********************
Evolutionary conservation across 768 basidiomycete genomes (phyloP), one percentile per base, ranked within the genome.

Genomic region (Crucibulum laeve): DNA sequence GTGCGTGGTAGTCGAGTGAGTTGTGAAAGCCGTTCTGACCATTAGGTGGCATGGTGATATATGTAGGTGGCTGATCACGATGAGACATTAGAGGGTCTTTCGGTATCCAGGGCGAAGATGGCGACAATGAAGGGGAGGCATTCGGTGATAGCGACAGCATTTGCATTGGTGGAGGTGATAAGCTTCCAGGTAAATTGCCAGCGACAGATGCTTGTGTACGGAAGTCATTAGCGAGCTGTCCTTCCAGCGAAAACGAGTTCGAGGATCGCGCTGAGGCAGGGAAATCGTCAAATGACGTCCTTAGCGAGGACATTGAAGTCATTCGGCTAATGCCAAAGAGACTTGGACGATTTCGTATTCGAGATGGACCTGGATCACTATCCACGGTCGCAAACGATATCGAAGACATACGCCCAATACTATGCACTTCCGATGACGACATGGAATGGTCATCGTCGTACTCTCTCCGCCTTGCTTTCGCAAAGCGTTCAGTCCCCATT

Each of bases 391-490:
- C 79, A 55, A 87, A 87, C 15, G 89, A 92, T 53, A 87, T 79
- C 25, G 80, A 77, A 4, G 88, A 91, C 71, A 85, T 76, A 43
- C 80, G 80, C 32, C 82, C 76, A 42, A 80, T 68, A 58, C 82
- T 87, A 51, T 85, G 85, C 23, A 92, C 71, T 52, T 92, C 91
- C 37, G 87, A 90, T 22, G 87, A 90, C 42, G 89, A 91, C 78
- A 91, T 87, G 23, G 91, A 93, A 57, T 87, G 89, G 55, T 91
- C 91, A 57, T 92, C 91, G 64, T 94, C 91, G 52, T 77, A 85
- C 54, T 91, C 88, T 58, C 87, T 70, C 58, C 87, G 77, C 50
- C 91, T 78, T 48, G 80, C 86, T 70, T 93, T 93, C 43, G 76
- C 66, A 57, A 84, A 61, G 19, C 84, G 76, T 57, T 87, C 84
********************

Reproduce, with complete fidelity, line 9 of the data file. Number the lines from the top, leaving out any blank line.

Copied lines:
- A 91, T 87, G 23, G 91, A 93, A 57, T 87, G 89, G 55, T 91